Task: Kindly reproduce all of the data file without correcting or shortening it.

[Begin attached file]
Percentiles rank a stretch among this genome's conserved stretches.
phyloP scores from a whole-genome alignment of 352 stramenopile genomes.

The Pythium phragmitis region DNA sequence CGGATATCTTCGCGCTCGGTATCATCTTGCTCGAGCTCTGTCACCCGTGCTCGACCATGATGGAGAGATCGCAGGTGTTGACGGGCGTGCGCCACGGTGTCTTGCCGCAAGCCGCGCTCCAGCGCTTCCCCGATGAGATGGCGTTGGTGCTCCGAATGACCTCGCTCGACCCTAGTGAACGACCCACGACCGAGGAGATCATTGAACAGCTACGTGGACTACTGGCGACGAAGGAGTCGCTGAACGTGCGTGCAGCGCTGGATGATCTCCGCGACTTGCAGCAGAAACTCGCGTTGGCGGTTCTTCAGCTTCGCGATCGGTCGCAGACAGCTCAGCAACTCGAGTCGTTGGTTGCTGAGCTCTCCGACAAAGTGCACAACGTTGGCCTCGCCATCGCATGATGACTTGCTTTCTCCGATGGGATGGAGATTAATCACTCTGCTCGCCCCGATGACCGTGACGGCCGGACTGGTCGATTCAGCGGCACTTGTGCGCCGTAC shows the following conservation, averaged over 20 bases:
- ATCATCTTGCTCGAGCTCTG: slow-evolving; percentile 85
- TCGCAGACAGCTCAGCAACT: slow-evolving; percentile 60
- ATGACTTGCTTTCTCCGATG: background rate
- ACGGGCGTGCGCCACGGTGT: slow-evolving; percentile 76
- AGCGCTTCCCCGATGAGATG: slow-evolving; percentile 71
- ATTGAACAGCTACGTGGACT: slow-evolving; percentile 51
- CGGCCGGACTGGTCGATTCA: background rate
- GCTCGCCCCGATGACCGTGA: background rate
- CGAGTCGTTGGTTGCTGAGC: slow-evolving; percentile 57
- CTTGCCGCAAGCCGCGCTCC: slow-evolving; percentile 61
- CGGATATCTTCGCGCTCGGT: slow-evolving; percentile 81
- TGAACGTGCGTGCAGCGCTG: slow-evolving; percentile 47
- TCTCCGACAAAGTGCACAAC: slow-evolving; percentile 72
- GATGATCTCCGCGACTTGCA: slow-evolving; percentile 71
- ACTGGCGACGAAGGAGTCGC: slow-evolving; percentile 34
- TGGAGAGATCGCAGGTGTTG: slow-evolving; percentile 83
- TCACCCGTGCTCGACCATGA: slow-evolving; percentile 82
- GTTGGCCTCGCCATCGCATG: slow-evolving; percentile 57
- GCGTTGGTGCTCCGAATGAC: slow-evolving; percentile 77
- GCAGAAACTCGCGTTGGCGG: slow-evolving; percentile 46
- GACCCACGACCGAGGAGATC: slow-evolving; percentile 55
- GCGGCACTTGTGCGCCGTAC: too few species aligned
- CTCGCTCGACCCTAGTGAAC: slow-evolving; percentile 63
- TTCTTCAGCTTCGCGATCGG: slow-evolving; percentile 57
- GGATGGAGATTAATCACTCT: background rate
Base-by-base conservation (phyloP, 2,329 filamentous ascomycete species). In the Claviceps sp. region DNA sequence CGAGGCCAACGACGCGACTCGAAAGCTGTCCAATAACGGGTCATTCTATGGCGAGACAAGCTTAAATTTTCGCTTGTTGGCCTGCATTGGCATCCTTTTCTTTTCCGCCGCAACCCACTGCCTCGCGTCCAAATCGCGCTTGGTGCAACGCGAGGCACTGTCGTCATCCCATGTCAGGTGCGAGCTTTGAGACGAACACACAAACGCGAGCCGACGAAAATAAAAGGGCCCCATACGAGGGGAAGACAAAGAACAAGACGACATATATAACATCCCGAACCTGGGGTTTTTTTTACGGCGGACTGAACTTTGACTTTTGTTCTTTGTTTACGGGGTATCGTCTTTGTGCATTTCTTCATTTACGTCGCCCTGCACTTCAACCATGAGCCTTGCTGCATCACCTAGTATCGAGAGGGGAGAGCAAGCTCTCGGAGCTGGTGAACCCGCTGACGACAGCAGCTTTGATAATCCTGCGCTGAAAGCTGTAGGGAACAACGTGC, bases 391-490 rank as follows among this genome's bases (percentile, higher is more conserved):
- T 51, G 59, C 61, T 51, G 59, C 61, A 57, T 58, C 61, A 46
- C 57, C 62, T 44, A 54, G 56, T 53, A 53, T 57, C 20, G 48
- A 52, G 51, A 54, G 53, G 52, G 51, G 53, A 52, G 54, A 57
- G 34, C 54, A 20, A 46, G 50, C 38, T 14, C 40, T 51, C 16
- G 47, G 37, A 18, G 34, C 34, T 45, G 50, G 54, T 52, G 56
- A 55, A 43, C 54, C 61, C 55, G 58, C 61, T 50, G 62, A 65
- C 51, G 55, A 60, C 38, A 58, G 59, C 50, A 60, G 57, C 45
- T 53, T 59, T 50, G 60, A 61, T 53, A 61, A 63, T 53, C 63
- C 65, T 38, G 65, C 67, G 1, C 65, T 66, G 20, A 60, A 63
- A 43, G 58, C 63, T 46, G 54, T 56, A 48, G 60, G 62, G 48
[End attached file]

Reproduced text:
Percentiles rank a stretch among this genome's conserved stretches.
phyloP scores from a whole-genome alignment of 352 stramenopile genomes.

The Pythium phragmitis region DNA sequence CGGATATCTTCGCGCTCGGTATCATCTTGCTCGAGCTCTGTCACCCGTGCTCGACCATGATGGAGAGATCGCAGGTGTTGACGGGCGTGCGCCACGGTGTCTTGCCGCAAGCCGCGCTCCAGCGCTTCCCCGATGAGATGGCGTTGGTGCTCCGAATGACCTCGCTCGACCCTAGTGAACGACCCACGACCGAGGAGATCATTGAACAGCTACGTGGACTACTGGCGACGAAGGAGTCGCTGAACGTGCGTGCAGCGCTGGATGATCTCCGCGACTTGCAGCAGAAACTCGCGTTGGCGGTTCTTCAGCTTCGCGATCGGTCGCAGACAGCTCAGCAACTCGAGTCGTTGGTTGCTGAGCTCTCCGACAAAGTGCACAACGTTGGCCTCGCCATCGCATGATGACTTGCTTTCTCCGATGGGATGGAGATTAATCACTCTGCTCGCCCCGATGACCGTGACGGCCGGACTGGTCGATTCAGCGGCACTTGTGCGCCGTAC shows the following conservation, averaged over 20 bases:
- ATCATCTTGCTCGAGCTCTG: slow-evolving; percentile 85
- TCGCAGACAGCTCAGCAACT: slow-evolving; percentile 60
- ATGACTTGCTTTCTCCGATG: background rate
- ACGGGCGTGCGCCACGGTGT: slow-evolving; percentile 76
- AGCGCTTCCCCGATGAGATG: slow-evolving; percentile 71
- ATTGAACAGCTACGTGGACT: slow-evolving; percentile 51
- CGGCCGGACTGGTCGATTCA: background rate
- GCTCGCCCCGATGACCGTGA: background rate
- CGAGTCGTTGGTTGCTGAGC: slow-evolving; percentile 57
- CTTGCCGCAAGCCGCGCTCC: slow-evolving; percentile 61
- CGGATATCTTCGCGCTCGGT: slow-evolving; percentile 81
- TGAACGTGCGTGCAGCGCTG: slow-evolving; percentile 47
- TCTCCGACAAAGTGCACAAC: slow-evolving; percentile 72
- GATGATCTCCGCGACTTGCA: slow-evolving; percentile 71
- ACTGGCGACGAAGGAGTCGC: slow-evolving; percentile 34
- TGGAGAGATCGCAGGTGTTG: slow-evolving; percentile 83
- TCACCCGTGCTCGACCATGA: slow-evolving; percentile 82
- GTTGGCCTCGCCATCGCATG: slow-evolving; percentile 57
- GCGTTGGTGCTCCGAATGAC: slow-evolving; percentile 77
- GCAGAAACTCGCGTTGGCGG: slow-evolving; percentile 46
- GACCCACGACCGAGGAGATC: slow-evolving; percentile 55
- GCGGCACTTGTGCGCCGTAC: too few species aligned
- CTCGCTCGACCCTAGTGAAC: slow-evolving; percentile 63
- TTCTTCAGCTTCGCGATCGG: slow-evolving; percentile 57
- GGATGGAGATTAATCACTCT: background rate
Base-by-base conservation (phyloP, 2,329 filamentous ascomycete species). In the Claviceps sp. region DNA sequence CGAGGCCAACGACGCGACTCGAAAGCTGTCCAATAACGGGTCATTCTATGGCGAGACAAGCTTAAATTTTCGCTTGTTGGCCTGCATTGGCATCCTTTTCTTTTCCGCCGCAACCCACTGCCTCGCGTCCAAATCGCGCTTGGTGCAACGCGAGGCACTGTCGTCATCCCATGTCAGGTGCGAGCTTTGAGACGAACACACAAACGCGAGCCGACGAAAATAAAAGGGCCCCATACGAGGGGAAGACAAAGAACAAGACGACATATATAACATCCCGAACCTGGGGTTTTTTTTACGGCGGACTGAACTTTGACTTTTGTTCTTTGTTTACGGGGTATCGTCTTTGTGCATTTCTTCATTTACGTCGCCCTGCACTTCAACCATGAGCCTTGCTGCATCACCTAGTATCGAGAGGGGAGAGCAAGCTCTCGGAGCTGGTGAACCCGCTGACGACAGCAGCTTTGATAATCCTGCGCTGAAAGCTGTAGGGAACAACGTGC, bases 391-490 rank as follows among this genome's bases (percentile, higher is more conserved):
- T 51, G 59, C 61, T 51, G 59, C 61, A 57, T 58, C 61, A 46
- C 57, C 62, T 44, A 54, G 56, T 53, A 53, T 57, C 20, G 48
- A 52, G 51, A 54, G 53, G 52, G 51, G 53, A 52, G 54, A 57
- G 34, C 54, A 20, A 46, G 50, C 38, T 14, C 40, T 51, C 16
- G 47, G 37, A 18, G 34, C 34, T 45, G 50, G 54, T 52, G 56
- A 55, A 43, C 54, C 61, C 55, G 58, C 61, T 50, G 62, A 65
- C 51, G 55, A 60, C 38, A 58, G 59, C 50, A 60, G 57, C 45
- T 53, T 59, T 50, G 60, A 61, T 53, A 61, A 63, T 53, C 63
- C 65, T 38, G 65, C 67, G 1, C 65, T 66, G 20, A 60, A 63
- A 43, G 58, C 63, T 46, G 54, T 56, A 48, G 60, G 62, G 48